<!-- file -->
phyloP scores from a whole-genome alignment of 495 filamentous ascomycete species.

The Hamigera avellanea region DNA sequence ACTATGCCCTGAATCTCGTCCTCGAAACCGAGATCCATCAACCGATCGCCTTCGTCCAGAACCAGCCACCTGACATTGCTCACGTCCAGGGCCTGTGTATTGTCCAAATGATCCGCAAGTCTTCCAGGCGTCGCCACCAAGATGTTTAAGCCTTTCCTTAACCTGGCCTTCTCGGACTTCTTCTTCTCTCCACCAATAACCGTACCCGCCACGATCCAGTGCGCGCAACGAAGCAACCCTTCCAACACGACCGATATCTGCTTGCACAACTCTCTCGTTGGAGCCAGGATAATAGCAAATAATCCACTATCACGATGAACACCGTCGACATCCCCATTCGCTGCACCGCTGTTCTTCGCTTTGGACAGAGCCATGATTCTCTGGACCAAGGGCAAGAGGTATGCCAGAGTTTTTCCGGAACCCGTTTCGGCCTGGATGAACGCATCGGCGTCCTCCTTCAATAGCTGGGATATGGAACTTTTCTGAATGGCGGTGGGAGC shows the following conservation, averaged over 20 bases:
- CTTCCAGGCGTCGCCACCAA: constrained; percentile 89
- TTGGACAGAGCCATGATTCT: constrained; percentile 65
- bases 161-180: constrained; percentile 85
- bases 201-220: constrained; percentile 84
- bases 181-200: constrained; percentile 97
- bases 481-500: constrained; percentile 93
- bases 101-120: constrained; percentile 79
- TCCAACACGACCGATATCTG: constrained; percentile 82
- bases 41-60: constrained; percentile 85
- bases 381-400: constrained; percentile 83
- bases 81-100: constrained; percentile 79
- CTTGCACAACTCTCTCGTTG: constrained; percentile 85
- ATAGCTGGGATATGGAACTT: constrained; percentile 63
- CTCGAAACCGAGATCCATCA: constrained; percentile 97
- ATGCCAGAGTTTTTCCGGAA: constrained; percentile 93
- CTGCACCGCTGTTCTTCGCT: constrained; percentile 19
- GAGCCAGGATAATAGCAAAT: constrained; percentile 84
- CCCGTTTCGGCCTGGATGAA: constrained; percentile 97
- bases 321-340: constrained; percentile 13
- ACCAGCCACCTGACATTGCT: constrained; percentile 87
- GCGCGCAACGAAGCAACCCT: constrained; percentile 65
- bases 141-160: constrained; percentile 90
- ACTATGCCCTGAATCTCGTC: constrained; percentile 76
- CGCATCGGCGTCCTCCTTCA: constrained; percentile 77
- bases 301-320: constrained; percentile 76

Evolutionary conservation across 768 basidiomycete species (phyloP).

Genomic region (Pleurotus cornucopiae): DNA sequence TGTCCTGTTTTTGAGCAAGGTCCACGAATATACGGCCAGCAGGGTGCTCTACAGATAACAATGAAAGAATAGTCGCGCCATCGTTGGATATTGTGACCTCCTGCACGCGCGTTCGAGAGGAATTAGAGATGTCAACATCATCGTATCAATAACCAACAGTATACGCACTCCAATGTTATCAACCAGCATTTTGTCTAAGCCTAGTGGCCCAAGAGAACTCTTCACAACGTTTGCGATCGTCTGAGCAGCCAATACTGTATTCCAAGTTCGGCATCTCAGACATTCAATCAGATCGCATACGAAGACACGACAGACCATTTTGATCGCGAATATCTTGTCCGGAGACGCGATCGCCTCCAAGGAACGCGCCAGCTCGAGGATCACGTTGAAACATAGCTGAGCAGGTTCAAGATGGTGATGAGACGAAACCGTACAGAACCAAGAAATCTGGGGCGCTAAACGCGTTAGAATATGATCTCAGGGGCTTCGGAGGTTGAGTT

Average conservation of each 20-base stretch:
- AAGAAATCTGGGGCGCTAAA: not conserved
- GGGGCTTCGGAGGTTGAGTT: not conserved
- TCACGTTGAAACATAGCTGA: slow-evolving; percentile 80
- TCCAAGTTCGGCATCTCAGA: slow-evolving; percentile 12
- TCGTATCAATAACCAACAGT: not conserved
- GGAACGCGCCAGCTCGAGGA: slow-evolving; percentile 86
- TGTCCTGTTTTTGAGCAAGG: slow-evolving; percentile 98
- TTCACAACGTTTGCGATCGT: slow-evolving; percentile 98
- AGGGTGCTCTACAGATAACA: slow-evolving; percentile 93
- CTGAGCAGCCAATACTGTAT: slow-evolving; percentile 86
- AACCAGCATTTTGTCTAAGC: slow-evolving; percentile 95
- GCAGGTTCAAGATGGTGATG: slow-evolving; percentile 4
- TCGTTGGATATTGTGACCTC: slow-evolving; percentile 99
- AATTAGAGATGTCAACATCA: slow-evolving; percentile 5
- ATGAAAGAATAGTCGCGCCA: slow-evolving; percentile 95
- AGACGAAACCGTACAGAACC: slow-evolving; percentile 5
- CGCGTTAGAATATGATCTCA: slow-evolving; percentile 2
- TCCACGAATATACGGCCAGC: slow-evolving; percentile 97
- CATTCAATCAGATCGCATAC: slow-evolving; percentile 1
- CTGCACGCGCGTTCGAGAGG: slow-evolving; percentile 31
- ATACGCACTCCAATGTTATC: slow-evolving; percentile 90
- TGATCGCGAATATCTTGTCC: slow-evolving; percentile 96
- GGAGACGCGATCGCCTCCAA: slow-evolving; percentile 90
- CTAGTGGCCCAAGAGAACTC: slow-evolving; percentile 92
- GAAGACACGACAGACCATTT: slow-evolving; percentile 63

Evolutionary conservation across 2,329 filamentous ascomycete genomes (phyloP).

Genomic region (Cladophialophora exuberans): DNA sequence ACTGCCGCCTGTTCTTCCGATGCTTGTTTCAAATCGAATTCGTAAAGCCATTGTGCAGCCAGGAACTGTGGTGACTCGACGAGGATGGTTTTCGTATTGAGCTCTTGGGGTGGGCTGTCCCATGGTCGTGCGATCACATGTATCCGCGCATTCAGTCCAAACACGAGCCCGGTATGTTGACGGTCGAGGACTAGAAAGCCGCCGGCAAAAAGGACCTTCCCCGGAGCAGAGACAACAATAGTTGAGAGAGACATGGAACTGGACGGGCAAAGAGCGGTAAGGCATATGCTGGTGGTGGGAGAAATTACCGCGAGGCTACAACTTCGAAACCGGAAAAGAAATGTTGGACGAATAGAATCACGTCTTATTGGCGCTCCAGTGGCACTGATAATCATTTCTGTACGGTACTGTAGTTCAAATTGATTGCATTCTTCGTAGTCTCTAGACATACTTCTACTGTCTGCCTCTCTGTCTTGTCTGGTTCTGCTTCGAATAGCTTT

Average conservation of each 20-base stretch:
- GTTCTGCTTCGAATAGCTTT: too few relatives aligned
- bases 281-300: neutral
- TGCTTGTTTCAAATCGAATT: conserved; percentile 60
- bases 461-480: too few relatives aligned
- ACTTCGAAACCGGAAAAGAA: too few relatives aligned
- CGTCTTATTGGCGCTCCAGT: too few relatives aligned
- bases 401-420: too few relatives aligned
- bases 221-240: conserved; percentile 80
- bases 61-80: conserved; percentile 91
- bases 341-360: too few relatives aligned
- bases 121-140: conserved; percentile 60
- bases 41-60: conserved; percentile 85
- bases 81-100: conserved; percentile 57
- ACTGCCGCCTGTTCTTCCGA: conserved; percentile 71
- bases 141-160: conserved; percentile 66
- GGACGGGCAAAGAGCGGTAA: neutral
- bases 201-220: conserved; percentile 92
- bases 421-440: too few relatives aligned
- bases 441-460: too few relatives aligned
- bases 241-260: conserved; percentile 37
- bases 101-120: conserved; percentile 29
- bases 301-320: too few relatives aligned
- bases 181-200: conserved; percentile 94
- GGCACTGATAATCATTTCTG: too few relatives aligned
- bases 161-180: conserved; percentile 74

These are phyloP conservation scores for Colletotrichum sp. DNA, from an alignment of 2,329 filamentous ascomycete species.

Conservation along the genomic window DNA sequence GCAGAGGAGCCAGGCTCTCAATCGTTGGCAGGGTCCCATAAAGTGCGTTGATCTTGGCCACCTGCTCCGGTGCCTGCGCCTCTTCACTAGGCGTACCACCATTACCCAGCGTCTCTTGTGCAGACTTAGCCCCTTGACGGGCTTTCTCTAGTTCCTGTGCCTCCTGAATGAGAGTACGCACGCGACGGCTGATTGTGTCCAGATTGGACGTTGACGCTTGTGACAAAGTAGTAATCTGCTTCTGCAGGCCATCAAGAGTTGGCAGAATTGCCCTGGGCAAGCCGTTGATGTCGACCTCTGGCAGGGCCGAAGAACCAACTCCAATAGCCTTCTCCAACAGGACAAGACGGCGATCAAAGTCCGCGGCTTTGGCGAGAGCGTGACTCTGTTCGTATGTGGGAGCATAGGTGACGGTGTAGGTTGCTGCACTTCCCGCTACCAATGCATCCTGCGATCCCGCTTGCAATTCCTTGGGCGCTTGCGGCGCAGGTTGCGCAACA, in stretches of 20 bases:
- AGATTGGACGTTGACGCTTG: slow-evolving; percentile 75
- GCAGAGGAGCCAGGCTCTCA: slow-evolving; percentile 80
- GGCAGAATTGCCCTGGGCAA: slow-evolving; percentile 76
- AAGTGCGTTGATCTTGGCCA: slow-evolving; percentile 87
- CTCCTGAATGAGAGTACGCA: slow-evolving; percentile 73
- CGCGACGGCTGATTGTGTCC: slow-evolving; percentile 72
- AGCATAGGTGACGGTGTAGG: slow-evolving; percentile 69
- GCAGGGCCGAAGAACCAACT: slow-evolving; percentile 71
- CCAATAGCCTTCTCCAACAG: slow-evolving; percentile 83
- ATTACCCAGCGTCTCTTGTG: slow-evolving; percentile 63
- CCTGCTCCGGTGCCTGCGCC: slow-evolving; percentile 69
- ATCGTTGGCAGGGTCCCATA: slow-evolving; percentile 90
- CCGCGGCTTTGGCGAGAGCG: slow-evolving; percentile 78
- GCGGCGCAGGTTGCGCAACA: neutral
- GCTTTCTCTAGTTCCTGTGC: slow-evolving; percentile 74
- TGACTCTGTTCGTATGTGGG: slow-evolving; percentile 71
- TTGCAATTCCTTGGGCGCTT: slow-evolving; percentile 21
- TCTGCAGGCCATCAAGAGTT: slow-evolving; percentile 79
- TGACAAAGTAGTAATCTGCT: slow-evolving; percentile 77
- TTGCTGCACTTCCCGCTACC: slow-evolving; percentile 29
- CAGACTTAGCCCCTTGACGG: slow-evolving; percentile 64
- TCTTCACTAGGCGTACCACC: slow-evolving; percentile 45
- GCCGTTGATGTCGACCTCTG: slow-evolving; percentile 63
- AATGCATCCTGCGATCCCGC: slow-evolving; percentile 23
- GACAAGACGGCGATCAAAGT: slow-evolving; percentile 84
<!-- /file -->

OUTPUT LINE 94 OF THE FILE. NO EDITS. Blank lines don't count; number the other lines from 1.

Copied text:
- CCAATAGCCTTCTCCAACAG: slow-evolving; percentile 83